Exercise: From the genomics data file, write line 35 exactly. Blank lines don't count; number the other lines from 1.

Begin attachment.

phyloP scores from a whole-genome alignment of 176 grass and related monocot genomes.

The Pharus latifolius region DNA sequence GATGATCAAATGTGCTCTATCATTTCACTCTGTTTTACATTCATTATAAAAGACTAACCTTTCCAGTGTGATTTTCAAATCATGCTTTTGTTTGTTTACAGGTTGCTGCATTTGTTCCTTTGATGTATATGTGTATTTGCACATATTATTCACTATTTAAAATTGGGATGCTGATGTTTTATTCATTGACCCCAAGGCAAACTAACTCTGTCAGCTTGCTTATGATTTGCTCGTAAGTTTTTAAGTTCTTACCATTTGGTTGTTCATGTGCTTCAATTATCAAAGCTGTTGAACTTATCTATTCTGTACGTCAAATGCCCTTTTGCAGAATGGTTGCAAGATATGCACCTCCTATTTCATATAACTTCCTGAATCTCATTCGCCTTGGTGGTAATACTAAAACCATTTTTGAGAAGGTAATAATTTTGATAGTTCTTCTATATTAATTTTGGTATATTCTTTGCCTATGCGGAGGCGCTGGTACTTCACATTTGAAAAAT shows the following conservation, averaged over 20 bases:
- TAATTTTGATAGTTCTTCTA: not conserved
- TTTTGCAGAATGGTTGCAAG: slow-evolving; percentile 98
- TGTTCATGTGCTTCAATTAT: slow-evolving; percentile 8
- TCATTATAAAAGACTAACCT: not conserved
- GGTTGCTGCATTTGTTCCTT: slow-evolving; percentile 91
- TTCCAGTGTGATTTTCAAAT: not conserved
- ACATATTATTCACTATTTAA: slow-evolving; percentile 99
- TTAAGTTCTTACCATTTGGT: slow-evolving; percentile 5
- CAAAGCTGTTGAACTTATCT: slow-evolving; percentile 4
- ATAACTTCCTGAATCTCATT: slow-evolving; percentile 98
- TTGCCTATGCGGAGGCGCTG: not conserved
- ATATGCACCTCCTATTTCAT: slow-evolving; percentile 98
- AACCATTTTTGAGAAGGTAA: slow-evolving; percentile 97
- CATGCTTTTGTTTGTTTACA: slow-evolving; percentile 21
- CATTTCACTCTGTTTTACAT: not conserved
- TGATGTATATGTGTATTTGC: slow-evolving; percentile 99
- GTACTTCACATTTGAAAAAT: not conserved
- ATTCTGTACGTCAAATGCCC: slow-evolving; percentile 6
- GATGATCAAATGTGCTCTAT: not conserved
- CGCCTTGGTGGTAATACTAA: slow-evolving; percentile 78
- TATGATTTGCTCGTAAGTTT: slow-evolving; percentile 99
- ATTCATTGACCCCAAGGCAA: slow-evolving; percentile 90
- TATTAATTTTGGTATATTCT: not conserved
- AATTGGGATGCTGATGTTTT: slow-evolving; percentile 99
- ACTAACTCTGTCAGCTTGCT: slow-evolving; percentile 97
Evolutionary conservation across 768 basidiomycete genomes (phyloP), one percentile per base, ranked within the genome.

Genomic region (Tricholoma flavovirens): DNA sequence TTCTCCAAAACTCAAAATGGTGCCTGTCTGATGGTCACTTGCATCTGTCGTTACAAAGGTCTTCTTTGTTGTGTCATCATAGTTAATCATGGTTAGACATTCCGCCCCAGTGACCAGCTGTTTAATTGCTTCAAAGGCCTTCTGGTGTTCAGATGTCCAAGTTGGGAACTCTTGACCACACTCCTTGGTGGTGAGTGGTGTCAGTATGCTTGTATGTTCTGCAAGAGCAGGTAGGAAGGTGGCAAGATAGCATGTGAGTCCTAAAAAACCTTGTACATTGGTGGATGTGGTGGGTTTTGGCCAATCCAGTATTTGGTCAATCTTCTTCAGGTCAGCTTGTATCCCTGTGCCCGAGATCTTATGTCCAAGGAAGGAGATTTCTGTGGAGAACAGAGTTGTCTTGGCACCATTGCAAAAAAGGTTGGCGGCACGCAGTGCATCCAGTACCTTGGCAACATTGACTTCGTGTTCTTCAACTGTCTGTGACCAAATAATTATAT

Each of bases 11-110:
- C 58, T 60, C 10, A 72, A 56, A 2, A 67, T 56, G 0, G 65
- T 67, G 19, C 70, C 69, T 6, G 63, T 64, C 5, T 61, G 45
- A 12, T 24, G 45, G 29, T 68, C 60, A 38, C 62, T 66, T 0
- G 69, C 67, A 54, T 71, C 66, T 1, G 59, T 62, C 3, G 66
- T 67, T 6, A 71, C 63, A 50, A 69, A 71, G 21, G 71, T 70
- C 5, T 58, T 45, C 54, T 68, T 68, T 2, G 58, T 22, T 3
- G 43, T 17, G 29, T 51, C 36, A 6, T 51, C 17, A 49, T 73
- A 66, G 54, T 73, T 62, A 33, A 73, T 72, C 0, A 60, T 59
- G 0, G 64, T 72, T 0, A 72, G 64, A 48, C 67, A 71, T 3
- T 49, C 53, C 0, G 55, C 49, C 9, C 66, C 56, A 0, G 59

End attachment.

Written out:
- T 67, T 6, A 71, C 63, A 50, A 69, A 71, G 21, G 71, T 70